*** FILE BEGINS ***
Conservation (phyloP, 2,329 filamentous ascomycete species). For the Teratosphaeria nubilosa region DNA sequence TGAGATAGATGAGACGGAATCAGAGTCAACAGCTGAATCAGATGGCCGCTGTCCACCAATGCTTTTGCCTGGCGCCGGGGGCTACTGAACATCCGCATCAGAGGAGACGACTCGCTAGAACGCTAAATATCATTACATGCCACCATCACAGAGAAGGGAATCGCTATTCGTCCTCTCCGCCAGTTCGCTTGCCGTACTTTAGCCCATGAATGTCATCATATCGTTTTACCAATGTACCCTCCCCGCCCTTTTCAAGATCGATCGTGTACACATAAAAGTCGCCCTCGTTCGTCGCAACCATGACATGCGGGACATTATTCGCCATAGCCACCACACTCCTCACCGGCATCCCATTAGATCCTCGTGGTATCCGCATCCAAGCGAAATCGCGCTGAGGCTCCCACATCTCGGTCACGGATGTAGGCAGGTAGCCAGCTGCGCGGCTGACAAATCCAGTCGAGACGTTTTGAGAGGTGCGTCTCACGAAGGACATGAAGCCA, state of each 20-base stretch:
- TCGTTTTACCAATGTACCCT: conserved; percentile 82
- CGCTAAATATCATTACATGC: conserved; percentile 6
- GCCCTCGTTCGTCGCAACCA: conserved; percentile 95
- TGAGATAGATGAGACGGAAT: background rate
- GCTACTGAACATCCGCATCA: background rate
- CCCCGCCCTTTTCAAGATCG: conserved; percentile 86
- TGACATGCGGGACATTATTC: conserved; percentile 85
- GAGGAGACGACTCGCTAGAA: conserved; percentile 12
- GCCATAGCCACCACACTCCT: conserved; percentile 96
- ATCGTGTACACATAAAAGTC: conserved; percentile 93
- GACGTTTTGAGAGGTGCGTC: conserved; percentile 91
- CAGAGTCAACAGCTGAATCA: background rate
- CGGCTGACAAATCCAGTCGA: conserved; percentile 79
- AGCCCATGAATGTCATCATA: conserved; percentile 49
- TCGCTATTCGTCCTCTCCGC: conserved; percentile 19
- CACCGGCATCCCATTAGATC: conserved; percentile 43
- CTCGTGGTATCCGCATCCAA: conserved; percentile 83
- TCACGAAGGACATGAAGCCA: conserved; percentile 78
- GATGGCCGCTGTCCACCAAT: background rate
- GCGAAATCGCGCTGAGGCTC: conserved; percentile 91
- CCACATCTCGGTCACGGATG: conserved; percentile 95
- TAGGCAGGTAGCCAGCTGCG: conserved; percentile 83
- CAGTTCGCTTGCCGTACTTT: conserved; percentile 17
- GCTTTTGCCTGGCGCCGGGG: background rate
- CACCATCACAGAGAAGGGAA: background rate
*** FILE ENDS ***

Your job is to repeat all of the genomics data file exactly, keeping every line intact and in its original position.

Conservation (phyloP, 2,329 filamentous ascomycete species). For the Teratosphaeria nubilosa region DNA sequence TGAGATAGATGAGACGGAATCAGAGTCAACAGCTGAATCAGATGGCCGCTGTCCACCAATGCTTTTGCCTGGCGCCGGGGGCTACTGAACATCCGCATCAGAGGAGACGACTCGCTAGAACGCTAAATATCATTACATGCCACCATCACAGAGAAGGGAATCGCTATTCGTCCTCTCCGCCAGTTCGCTTGCCGTACTTTAGCCCATGAATGTCATCATATCGTTTTACCAATGTACCCTCCCCGCCCTTTTCAAGATCGATCGTGTACACATAAAAGTCGCCCTCGTTCGTCGCAACCATGACATGCGGGACATTATTCGCCATAGCCACCACACTCCTCACCGGCATCCCATTAGATCCTCGTGGTATCCGCATCCAAGCGAAATCGCGCTGAGGCTCCCACATCTCGGTCACGGATGTAGGCAGGTAGCCAGCTGCGCGGCTGACAAATCCAGTCGAGACGTTTTGAGAGGTGCGTCTCACGAAGGACATGAAGCCA, state of each 20-base stretch:
- TCGTTTTACCAATGTACCCT: conserved; percentile 82
- CGCTAAATATCATTACATGC: conserved; percentile 6
- GCCCTCGTTCGTCGCAACCA: conserved; percentile 95
- TGAGATAGATGAGACGGAAT: background rate
- GCTACTGAACATCCGCATCA: background rate
- CCCCGCCCTTTTCAAGATCG: conserved; percentile 86
- TGACATGCGGGACATTATTC: conserved; percentile 85
- GAGGAGACGACTCGCTAGAA: conserved; percentile 12
- GCCATAGCCACCACACTCCT: conserved; percentile 96
- ATCGTGTACACATAAAAGTC: conserved; percentile 93
- GACGTTTTGAGAGGTGCGTC: conserved; percentile 91
- CAGAGTCAACAGCTGAATCA: background rate
- CGGCTGACAAATCCAGTCGA: conserved; percentile 79
- AGCCCATGAATGTCATCATA: conserved; percentile 49
- TCGCTATTCGTCCTCTCCGC: conserved; percentile 19
- CACCGGCATCCCATTAGATC: conserved; percentile 43
- CTCGTGGTATCCGCATCCAA: conserved; percentile 83
- TCACGAAGGACATGAAGCCA: conserved; percentile 78
- GATGGCCGCTGTCCACCAAT: background rate
- GCGAAATCGCGCTGAGGCTC: conserved; percentile 91
- CCACATCTCGGTCACGGATG: conserved; percentile 95
- TAGGCAGGTAGCCAGCTGCG: conserved; percentile 83
- CAGTTCGCTTGCCGTACTTT: conserved; percentile 17
- GCTTTTGCCTGGCGCCGGGG: background rate
- CACCATCACAGAGAAGGGAA: background rate